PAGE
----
Send a personalized message to Gov Cooper - Restore the Sunset Clause

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HELP PROTECT William B. Umstead State Park, Odd Fellow Tract, and Crabtree Creek

ASK Governor Cooper to protect our State Park and public lands from a proposed NEW 400-foot deep rock mine on the Odd Fellows Tract. Ask the Governor to:

  • Restore the promised SUNSET CLAUSE at the existing rock quarry on the south side of Crabtree Creek and end the noise, dust, water pollution and truck conflicts at our popular Park entrance off Harrison Avenue by 2031. Restore Sunset Clause, prevent new quarry.

  • Perform a FULL Environmental Assessment per the NC State Environmental Policy Act (SEPA) for the proposed new quarry pit on the north (other side of Crabtree Creek)


DID YOU KNOW? Existing Quarry at Park entrance of Harrison Ave was promised to SUNSET by 2031!

  • In 1980, NC Department of Environmental Quality (DEQ), correctly DENIED Wake Stone Corporation’s Mining Permit Application due to “noise, sedimentation, dust, traffic and blasting…impacts on William B. Umstead State Park.”  

  • Wake Stone appealed and received a Mining Permit with additional conditions in May 1981. Wake Stone agreed to a 50-year sunset clause. Here’s what was promised to the public and the State of NC:

    • Permit Reclamation Conditions Section 5.B. “If all quarryable stone is not removed, the right of the State to acquire the quarry site shall accrue at the end of 50 years from the date quarrying commences or 10 years after quarrying operations have ceased without having been resumed, whichever is SOONER."

  • Wake Stone agreed to this condition 9 times over 37 years, including each time the Mining Permit was modified or renewed.


BROKEN PROMISE – the Public and Umstead State Park is being Cheated!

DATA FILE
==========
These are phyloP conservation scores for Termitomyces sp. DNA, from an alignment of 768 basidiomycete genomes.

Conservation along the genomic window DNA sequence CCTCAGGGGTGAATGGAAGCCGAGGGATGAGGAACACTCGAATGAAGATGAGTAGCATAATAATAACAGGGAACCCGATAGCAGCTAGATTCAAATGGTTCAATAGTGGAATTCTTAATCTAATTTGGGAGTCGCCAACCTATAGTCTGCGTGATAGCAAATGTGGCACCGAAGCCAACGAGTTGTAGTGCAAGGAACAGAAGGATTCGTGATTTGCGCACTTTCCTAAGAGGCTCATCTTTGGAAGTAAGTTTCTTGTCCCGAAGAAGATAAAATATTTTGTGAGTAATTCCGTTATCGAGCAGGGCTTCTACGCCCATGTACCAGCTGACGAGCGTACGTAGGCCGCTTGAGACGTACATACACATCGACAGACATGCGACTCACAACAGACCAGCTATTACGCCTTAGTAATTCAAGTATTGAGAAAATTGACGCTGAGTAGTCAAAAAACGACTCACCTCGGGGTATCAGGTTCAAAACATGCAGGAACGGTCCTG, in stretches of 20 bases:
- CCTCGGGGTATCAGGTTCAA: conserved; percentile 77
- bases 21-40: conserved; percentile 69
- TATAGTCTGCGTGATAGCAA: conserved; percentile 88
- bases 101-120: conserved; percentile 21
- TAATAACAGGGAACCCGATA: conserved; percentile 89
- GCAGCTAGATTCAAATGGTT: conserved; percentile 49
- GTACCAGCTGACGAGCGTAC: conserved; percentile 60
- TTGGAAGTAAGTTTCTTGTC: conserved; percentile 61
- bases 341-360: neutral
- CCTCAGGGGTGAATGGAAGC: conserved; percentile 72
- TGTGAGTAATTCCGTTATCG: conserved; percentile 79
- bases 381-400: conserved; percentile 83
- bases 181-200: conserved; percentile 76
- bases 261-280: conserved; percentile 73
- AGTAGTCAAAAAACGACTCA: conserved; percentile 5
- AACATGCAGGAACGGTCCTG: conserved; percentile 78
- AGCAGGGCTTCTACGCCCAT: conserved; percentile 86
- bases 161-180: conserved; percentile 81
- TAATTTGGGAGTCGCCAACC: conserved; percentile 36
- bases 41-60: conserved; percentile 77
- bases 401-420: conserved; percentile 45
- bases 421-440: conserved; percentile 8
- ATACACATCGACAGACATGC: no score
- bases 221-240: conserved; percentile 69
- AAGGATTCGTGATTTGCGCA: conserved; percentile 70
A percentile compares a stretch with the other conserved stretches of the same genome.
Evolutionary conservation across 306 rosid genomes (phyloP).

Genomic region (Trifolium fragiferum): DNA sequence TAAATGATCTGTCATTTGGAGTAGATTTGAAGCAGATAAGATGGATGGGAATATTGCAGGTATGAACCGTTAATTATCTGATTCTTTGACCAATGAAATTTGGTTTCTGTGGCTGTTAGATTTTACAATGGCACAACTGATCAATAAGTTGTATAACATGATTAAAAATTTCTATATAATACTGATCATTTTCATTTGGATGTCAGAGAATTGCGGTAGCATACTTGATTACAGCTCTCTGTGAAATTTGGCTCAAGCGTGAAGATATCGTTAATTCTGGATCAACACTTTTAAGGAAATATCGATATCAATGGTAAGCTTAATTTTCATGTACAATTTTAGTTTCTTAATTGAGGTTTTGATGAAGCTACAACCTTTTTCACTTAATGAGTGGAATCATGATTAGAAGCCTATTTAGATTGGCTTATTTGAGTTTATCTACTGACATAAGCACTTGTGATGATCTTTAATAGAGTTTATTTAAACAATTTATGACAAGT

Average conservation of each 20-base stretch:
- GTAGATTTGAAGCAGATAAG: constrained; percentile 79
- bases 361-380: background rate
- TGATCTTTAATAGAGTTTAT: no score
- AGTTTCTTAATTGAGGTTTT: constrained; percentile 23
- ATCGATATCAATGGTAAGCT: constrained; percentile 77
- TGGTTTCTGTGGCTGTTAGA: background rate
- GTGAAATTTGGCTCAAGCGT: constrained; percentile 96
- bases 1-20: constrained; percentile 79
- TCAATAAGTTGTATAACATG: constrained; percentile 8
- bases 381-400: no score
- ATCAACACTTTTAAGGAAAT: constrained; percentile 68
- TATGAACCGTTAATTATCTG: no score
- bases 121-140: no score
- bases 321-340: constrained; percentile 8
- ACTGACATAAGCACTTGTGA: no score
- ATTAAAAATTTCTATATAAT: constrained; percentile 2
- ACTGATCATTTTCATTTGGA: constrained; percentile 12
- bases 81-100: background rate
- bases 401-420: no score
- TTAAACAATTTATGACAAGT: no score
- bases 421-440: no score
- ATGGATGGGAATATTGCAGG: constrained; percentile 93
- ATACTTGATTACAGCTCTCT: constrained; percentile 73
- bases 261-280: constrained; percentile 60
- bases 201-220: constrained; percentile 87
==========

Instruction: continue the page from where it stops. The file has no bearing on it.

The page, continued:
• In March 2018, eleven months before RDUAA surprise approval of a lease for a new rock mine on the Oddfellows Tract, Wake Stone convinced DEQ staff that a “typographical error” occurred in their 1981, 1986, 1991, 1992, 1996, 2001, 2010, 2011, and December 2017 mining permits (which Wake Stone Corporation had AGREED to for theses previous 37 years) and one word was changed “administratively.” Insultingly and with apparent attempt to keep this a secret, there was NO notice to NC State Parks, nor the public; no public electronic record-just a paper copy with a “hand written" change in the margin which was then hidden in a filing cabinet in the permit to read:

    • Permit Reclamation Conditions Section 5.B. “If all quarryable stone is not removed, the right of the State to acquire the quarry site shall accrue at the end of 50 years from the date quarrying commences or 10 years after quarrying operations have ceased without having been resumed, whichever is LATER,” rendering the Sunset Clause useless.

  • The SUNSET CLAUSE was NOT a TYPO! This promise to cease mining operations by 2031 and offer the site to Umstead State Park was known by ALL and has guided Park planning and spending for decades.

  • More details: https://umsteadcoalition.org/Mining-Permit


THE SUNSET CLAUSE’s IMPORTANCE – THE NEW QUARRY IS A BROKEN PROMISE

  • Wake Stone proposes to continue to build a new MASSIVE bridge over Crabtree Creek and continue to use their existing quarry to crush and process the rock from the proposed NEW quarry on the opposite side of Crabtree Creek.

  • If the current quarry ends operations as promised by 2031, new quarry not viable!


SUNSET CLAUSE MUST BE REINSTATED

  • Reinstatement of the original language of the Sunset Clause is in the public’s best interest, and honors the promise DEQ and Wake Stone made to our community in 1981, 1986, 1991, 1992, 1996, 2001, 2010, 2011, and December 2017.


ACTION NEEDED:

  • We can stop this permanent environmental and economic misadventure by simply restoring one word in the sunset clause from “later” back to “sooner” in Wake Stone’s original mining permit Sunset Clause.

  • Governor Cooper is in a position to help restore the Sunset Clause, and your written appeal can help persuade him to assure promises to the public are not so easily discarded.

  • Governor Cooper can also call for an environmental assessment under the state environmental protection act (SEPA)